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  33. Compromise and religious freedom.Brian Hutler - 2020 - Law and Philosophy 39 (2):177-202.
    Compromise is surprisingly common in the context of religious freedom. In Holt v. Hobbs, for example, a Muslim prison inmate challenged his prison’s no-beards policy on religious freedom grounds. He proposed, and was eventually granted, a compromise that allowed him to grow a half-inch beard rather than the full beard normally required by his beliefs. Some have argued that such a compromise is inconsistent with the purpose of religious freedom, which is to guard against interference with an individual’s religious practices. (...)
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  34. Legal Personhood for Artificial Intelligence: Citizenship as the Exception to the Rule.Tyler L. Jaynes - 2020 - AI and Society 35 (2):343-354.
    The concept of artificial intelligence is not new nor is the notion that it should be granted legal protections given its influence on human activity. What is new, on a relative scale, is the notion that artificial intelligence can possess citizenship—a concept reserved only for humans, as it presupposes the idea of possessing civil duties and protections. Where there are several decades’ worth of writing on the concept of the legal status of computational artificial artefacts in the USA and elsewhere, (...)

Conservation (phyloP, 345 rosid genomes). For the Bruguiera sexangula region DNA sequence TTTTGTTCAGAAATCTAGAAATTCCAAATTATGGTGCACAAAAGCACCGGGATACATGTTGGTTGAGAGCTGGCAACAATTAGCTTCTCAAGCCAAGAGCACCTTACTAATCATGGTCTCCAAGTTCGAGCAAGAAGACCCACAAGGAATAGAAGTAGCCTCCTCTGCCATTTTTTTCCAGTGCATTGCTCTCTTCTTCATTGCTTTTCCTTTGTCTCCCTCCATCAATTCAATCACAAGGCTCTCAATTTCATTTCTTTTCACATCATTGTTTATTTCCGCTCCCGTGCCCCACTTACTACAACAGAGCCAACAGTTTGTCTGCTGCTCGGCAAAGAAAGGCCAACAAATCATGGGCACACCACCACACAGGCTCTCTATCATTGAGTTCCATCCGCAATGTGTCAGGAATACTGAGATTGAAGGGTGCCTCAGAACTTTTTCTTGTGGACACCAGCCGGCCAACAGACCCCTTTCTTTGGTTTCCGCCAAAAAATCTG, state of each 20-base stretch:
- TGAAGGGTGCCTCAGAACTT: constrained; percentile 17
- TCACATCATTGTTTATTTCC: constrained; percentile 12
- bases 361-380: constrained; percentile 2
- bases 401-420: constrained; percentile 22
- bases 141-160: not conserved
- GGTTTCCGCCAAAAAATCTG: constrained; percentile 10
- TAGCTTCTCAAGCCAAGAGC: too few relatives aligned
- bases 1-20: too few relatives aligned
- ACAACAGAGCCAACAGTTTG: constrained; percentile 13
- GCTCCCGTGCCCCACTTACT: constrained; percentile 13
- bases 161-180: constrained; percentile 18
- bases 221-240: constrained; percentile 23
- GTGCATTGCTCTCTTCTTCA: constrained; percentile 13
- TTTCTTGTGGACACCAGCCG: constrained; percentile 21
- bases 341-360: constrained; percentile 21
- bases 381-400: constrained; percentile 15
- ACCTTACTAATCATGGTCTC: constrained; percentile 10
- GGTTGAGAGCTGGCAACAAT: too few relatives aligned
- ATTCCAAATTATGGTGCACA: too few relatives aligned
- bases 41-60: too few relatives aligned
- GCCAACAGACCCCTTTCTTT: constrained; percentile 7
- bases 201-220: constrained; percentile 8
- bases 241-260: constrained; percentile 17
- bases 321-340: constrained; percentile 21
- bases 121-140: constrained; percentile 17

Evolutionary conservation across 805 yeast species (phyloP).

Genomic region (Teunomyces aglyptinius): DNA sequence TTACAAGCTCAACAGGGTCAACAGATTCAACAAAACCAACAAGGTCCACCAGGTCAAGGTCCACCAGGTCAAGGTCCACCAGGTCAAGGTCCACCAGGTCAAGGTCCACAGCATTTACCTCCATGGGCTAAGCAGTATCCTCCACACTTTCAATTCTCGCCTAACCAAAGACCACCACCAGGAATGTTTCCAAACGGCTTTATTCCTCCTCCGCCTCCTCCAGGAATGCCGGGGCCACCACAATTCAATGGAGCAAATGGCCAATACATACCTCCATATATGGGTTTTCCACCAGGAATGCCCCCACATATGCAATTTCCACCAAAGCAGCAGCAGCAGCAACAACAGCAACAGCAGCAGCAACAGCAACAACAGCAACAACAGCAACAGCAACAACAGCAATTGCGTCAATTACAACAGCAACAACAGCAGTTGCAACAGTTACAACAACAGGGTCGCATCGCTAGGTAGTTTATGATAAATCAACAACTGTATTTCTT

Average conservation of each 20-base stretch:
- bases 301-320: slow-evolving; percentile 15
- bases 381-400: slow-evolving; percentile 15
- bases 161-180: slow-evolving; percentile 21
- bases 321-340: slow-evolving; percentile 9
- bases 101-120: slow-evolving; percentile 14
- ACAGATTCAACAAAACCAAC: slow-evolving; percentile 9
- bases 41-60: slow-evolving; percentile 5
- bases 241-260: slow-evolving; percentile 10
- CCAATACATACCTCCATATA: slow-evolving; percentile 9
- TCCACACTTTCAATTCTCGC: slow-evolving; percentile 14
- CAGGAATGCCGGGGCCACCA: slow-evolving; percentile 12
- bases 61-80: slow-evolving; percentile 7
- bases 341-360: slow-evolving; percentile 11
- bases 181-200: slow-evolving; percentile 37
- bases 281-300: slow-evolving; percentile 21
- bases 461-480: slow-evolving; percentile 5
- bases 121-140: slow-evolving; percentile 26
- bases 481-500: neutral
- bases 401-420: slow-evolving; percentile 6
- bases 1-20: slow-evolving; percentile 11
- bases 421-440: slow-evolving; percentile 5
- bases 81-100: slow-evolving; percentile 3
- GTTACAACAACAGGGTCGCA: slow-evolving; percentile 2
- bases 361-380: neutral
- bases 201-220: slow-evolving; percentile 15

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  35. Forfeiture and the Right to a Fair Trial.Gerald Lang - 2020 - Criminal Law and Philosophy 14 (2):203-213.
    In his Rights Forfeiture and Punishment, Christopher Heath Wellman argues that his preferred ‘strong’ version of rights forfeiture theory makes the moral rights of due process and a fair trial null and void for guilty offenders. They may still possess legal rights to due process, but these are not strong pre-institutional moral rights. I explain here why I disagree with Wellman. I also suggest that he is not entitled, by his own lights, to affirm strong forfeiture theory, at least in (...)
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  36. Against the Managerial State: Preventive Policing as Non-Legal Governance.John Lawless - 2020 - Law and Philosophy (6):657-689.
    Since at least the 1980s, police departments in the United States have embraced a set of practices that aim, not to enable the prosecution of past criminal activity, but to discourage people from breaking the law in the first place. It is not clear that these practices effectively lower the crime rate. However, whatever its effect on the crime rate, I argue that preventive policing is essentially distinct from legal governance, and that excessive reliance on preventive policing undermines legal governance. (...)
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  37. Philosophical Foundations for Complementary Protection.Matthew J. Lister - 2020 - In David Miller & Christine Straehle (eds.), The Political Philosophy of Refuge. Cambridge, UK: Cambridge University Press. pp. 211-231.
    A Significant percentage of the people outside their country of citizenship or residence who are unable to meet their basic needs on their own, and need international protection, do not fall under the definition set out in the UN Refugee Convention. This has led many - both academic commentators and activists - to call for a new, expanded refugee definition, preferably backed up by a new, binding, international convention. In earlier work I have resisted this call, arguing that there is (...)